Dog intelligence ‘not exceptional’

In what sense are dogs special?


According to a new study, individuals who think dogs are astoundingly intelligent are looking in the wrong place.

Scientists at the University of Exeter examined proof that compared the intellectual power of dogs and other residential animals, other social hunters and different carnivorans. They found the cognitive abilities of dogs were at least matched by several species in each of these groups.

Scientists studied more than 300 papers on the intelligence of dogs and other animals. There were several cases of “over-interpretation” in favor of dogs’ abilities.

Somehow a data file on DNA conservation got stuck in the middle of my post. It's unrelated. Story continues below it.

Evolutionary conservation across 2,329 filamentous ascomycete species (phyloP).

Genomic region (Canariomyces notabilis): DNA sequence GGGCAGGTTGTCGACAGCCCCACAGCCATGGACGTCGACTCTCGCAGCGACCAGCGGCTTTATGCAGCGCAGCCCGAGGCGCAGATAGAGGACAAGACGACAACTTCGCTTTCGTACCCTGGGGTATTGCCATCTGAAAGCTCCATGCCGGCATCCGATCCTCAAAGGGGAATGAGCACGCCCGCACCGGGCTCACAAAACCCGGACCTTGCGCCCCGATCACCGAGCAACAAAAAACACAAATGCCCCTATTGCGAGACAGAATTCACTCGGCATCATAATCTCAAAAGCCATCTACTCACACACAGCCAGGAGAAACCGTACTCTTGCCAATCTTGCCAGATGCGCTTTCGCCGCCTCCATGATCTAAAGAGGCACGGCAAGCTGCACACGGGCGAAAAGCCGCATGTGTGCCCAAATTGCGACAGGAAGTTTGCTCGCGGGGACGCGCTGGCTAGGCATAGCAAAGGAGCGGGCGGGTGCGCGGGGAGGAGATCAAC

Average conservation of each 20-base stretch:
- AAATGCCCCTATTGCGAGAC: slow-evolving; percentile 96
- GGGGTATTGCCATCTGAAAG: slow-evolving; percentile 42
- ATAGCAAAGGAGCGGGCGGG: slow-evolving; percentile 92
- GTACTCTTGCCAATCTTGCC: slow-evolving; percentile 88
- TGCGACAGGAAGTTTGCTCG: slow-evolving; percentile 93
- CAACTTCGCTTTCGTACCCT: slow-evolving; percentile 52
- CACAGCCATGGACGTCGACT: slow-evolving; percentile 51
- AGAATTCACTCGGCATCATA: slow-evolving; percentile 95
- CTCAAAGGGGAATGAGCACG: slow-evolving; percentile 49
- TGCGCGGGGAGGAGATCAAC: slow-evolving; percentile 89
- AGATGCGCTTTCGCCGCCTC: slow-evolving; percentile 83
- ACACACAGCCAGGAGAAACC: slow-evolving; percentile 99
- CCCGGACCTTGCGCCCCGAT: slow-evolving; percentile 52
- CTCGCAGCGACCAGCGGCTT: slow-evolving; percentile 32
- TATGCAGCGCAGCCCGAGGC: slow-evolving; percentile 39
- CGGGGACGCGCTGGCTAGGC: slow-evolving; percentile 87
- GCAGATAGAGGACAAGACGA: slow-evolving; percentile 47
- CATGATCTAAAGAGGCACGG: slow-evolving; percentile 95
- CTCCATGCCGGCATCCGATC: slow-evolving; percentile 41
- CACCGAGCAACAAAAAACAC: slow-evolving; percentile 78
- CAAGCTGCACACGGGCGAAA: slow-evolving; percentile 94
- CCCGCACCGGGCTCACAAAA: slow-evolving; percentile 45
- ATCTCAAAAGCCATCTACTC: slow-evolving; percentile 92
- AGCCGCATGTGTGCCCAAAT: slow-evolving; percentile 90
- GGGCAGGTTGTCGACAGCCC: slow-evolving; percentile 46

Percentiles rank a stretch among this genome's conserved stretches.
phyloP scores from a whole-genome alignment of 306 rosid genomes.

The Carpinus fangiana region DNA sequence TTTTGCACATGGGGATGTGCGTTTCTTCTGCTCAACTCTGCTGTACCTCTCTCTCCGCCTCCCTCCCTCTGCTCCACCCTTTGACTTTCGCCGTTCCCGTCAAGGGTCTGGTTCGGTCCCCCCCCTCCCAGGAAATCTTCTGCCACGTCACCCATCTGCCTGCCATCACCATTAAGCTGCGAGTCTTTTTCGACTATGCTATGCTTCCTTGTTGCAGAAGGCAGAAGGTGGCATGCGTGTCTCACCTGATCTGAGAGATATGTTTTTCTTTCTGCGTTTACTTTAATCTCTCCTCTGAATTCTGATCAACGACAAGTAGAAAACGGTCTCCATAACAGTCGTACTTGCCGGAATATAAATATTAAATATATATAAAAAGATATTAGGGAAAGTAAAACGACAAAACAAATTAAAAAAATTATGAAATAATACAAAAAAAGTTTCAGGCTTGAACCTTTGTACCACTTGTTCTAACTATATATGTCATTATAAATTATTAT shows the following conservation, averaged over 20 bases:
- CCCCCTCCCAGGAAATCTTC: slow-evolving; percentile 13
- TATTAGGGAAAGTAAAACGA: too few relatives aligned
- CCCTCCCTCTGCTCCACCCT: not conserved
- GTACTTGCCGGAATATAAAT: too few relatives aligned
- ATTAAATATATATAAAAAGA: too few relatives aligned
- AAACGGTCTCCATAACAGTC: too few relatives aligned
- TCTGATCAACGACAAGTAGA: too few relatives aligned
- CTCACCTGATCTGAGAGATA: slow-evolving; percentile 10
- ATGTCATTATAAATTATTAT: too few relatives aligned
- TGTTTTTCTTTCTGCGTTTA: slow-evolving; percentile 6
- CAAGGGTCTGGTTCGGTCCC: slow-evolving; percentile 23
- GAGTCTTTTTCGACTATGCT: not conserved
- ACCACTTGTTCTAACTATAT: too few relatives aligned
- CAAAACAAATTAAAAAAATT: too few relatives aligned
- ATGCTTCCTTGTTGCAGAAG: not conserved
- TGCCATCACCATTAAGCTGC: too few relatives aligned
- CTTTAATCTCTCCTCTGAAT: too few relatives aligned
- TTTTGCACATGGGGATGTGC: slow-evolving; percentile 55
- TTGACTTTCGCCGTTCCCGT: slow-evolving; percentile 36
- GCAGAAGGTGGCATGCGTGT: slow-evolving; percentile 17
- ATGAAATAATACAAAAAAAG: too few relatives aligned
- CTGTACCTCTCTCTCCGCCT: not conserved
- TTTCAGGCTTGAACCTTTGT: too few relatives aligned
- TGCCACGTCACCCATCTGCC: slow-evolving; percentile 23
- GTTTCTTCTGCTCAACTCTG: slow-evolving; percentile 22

Professor Stephen Lea, of the University of Exeter said, “During our work, it seemed to us that many studies in dog cognition research set out to ‘prove’ how clever dogs are.”

“They are often compared to chimpanzees and whenever dogs ‘win’, this gets added to their reputation as something exceptional.”

“Yet in each and every case we found other valid comparison species that do at least, as well as dogs, do in those tasks.”

The review focussed on sensory cognition, physical cognition, spatial cognition, social cognition, and self-awareness.

Dr. Britta Osthaus, of Canterbury Christ Church University said, “Taking all three groups (domestic animals, social hunters, and carnivorans) into account, dog cognition does not look exceptional.”

“We are doing dogs no favor by expecting too much of them. Dogs are dogs, and we need to take their needs and true abilities into account when considering how we treat them.”

Scientists have published their paper in the journal Learning & Behavior.


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